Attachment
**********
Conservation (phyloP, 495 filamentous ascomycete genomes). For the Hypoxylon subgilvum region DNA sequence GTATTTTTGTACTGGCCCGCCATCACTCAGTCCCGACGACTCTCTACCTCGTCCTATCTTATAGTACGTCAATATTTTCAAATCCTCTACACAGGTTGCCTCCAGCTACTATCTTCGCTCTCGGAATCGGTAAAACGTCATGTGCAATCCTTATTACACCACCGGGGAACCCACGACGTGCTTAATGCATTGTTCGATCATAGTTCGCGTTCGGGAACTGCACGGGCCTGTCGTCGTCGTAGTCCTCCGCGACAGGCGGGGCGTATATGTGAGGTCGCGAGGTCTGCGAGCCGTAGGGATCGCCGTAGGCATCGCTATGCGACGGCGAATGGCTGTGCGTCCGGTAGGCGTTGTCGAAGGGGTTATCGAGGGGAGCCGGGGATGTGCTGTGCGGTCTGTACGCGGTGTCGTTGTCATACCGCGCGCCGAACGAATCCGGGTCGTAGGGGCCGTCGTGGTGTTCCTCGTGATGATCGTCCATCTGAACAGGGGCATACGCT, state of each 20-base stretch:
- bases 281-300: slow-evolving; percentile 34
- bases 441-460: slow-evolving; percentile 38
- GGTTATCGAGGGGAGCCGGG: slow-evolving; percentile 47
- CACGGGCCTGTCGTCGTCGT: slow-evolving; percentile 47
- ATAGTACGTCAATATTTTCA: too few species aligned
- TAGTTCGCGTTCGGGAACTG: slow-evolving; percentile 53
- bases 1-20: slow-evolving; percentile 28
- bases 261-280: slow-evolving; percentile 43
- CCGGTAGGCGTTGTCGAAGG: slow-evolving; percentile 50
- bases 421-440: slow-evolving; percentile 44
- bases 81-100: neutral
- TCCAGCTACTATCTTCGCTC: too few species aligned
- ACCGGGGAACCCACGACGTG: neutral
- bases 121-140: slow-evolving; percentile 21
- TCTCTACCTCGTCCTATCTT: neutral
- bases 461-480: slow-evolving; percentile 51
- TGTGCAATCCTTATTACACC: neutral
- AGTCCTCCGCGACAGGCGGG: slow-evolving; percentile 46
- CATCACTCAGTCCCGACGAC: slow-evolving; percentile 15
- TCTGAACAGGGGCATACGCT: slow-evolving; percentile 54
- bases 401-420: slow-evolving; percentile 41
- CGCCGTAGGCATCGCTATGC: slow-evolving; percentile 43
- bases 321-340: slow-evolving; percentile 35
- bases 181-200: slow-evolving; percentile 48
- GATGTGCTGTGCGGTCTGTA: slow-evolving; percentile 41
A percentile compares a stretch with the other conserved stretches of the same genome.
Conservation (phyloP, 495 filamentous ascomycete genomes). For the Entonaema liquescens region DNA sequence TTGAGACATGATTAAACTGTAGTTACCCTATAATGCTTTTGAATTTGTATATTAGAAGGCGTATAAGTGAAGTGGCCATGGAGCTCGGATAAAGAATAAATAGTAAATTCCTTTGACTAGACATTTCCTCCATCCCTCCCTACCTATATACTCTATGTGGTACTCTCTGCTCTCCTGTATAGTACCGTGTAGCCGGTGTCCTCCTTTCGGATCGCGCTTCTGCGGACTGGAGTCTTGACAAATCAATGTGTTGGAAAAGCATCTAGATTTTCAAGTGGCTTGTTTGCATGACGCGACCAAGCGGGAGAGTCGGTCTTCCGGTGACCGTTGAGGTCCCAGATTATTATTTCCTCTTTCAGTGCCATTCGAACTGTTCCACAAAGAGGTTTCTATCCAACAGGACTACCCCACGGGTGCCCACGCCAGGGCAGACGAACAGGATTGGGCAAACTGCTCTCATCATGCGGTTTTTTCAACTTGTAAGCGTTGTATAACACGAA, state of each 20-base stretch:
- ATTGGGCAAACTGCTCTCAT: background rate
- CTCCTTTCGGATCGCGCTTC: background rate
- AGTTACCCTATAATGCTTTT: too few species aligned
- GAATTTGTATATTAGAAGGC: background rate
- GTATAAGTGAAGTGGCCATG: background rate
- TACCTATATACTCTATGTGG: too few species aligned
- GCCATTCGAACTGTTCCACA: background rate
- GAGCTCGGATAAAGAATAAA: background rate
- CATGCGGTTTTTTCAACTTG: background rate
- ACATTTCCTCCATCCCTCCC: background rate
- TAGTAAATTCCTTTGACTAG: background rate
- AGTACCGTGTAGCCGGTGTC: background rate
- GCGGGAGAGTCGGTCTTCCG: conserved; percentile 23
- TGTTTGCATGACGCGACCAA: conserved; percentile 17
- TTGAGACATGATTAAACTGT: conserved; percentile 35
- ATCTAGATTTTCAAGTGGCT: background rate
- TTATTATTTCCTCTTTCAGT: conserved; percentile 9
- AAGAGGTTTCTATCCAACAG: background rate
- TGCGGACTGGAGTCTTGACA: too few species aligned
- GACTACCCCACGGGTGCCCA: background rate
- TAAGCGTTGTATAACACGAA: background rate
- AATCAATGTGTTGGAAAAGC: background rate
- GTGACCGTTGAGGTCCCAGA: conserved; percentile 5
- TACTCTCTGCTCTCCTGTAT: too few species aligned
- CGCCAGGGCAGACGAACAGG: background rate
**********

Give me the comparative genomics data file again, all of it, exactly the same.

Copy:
Conservation (phyloP, 495 filamentous ascomycete genomes). For the Hypoxylon subgilvum region DNA sequence GTATTTTTGTACTGGCCCGCCATCACTCAGTCCCGACGACTCTCTACCTCGTCCTATCTTATAGTACGTCAATATTTTCAAATCCTCTACACAGGTTGCCTCCAGCTACTATCTTCGCTCTCGGAATCGGTAAAACGTCATGTGCAATCCTTATTACACCACCGGGGAACCCACGACGTGCTTAATGCATTGTTCGATCATAGTTCGCGTTCGGGAACTGCACGGGCCTGTCGTCGTCGTAGTCCTCCGCGACAGGCGGGGCGTATATGTGAGGTCGCGAGGTCTGCGAGCCGTAGGGATCGCCGTAGGCATCGCTATGCGACGGCGAATGGCTGTGCGTCCGGTAGGCGTTGTCGAAGGGGTTATCGAGGGGAGCCGGGGATGTGCTGTGCGGTCTGTACGCGGTGTCGTTGTCATACCGCGCGCCGAACGAATCCGGGTCGTAGGGGCCGTCGTGGTGTTCCTCGTGATGATCGTCCATCTGAACAGGGGCATACGCT, state of each 20-base stretch:
- bases 281-300: slow-evolving; percentile 34
- bases 441-460: slow-evolving; percentile 38
- GGTTATCGAGGGGAGCCGGG: slow-evolving; percentile 47
- CACGGGCCTGTCGTCGTCGT: slow-evolving; percentile 47
- ATAGTACGTCAATATTTTCA: too few species aligned
- TAGTTCGCGTTCGGGAACTG: slow-evolving; percentile 53
- bases 1-20: slow-evolving; percentile 28
- bases 261-280: slow-evolving; percentile 43
- CCGGTAGGCGTTGTCGAAGG: slow-evolving; percentile 50
- bases 421-440: slow-evolving; percentile 44
- bases 81-100: neutral
- TCCAGCTACTATCTTCGCTC: too few species aligned
- ACCGGGGAACCCACGACGTG: neutral
- bases 121-140: slow-evolving; percentile 21
- TCTCTACCTCGTCCTATCTT: neutral
- bases 461-480: slow-evolving; percentile 51
- TGTGCAATCCTTATTACACC: neutral
- AGTCCTCCGCGACAGGCGGG: slow-evolving; percentile 46
- CATCACTCAGTCCCGACGAC: slow-evolving; percentile 15
- TCTGAACAGGGGCATACGCT: slow-evolving; percentile 54
- bases 401-420: slow-evolving; percentile 41
- CGCCGTAGGCATCGCTATGC: slow-evolving; percentile 43
- bases 321-340: slow-evolving; percentile 35
- bases 181-200: slow-evolving; percentile 48
- GATGTGCTGTGCGGTCTGTA: slow-evolving; percentile 41
A percentile compares a stretch with the other conserved stretches of the same genome.
Conservation (phyloP, 495 filamentous ascomycete genomes). For the Entonaema liquescens region DNA sequence TTGAGACATGATTAAACTGTAGTTACCCTATAATGCTTTTGAATTTGTATATTAGAAGGCGTATAAGTGAAGTGGCCATGGAGCTCGGATAAAGAATAAATAGTAAATTCCTTTGACTAGACATTTCCTCCATCCCTCCCTACCTATATACTCTATGTGGTACTCTCTGCTCTCCTGTATAGTACCGTGTAGCCGGTGTCCTCCTTTCGGATCGCGCTTCTGCGGACTGGAGTCTTGACAAATCAATGTGTTGGAAAAGCATCTAGATTTTCAAGTGGCTTGTTTGCATGACGCGACCAAGCGGGAGAGTCGGTCTTCCGGTGACCGTTGAGGTCCCAGATTATTATTTCCTCTTTCAGTGCCATTCGAACTGTTCCACAAAGAGGTTTCTATCCAACAGGACTACCCCACGGGTGCCCACGCCAGGGCAGACGAACAGGATTGGGCAAACTGCTCTCATCATGCGGTTTTTTCAACTTGTAAGCGTTGTATAACACGAA, state of each 20-base stretch:
- ATTGGGCAAACTGCTCTCAT: background rate
- CTCCTTTCGGATCGCGCTTC: background rate
- AGTTACCCTATAATGCTTTT: too few species aligned
- GAATTTGTATATTAGAAGGC: background rate
- GTATAAGTGAAGTGGCCATG: background rate
- TACCTATATACTCTATGTGG: too few species aligned
- GCCATTCGAACTGTTCCACA: background rate
- GAGCTCGGATAAAGAATAAA: background rate
- CATGCGGTTTTTTCAACTTG: background rate
- ACATTTCCTCCATCCCTCCC: background rate
- TAGTAAATTCCTTTGACTAG: background rate
- AGTACCGTGTAGCCGGTGTC: background rate
- GCGGGAGAGTCGGTCTTCCG: conserved; percentile 23
- TGTTTGCATGACGCGACCAA: conserved; percentile 17
- TTGAGACATGATTAAACTGT: conserved; percentile 35
- ATCTAGATTTTCAAGTGGCT: background rate
- TTATTATTTCCTCTTTCAGT: conserved; percentile 9
- AAGAGGTTTCTATCCAACAG: background rate
- TGCGGACTGGAGTCTTGACA: too few species aligned
- GACTACCCCACGGGTGCCCA: background rate
- TAAGCGTTGTATAACACGAA: background rate
- AATCAATGTGTTGGAAAAGC: background rate
- GTGACCGTTGAGGTCCCAGA: conserved; percentile 5
- TACTCTCTGCTCTCCTGTAT: too few species aligned
- CGCCAGGGCAGACGAACAGG: background rate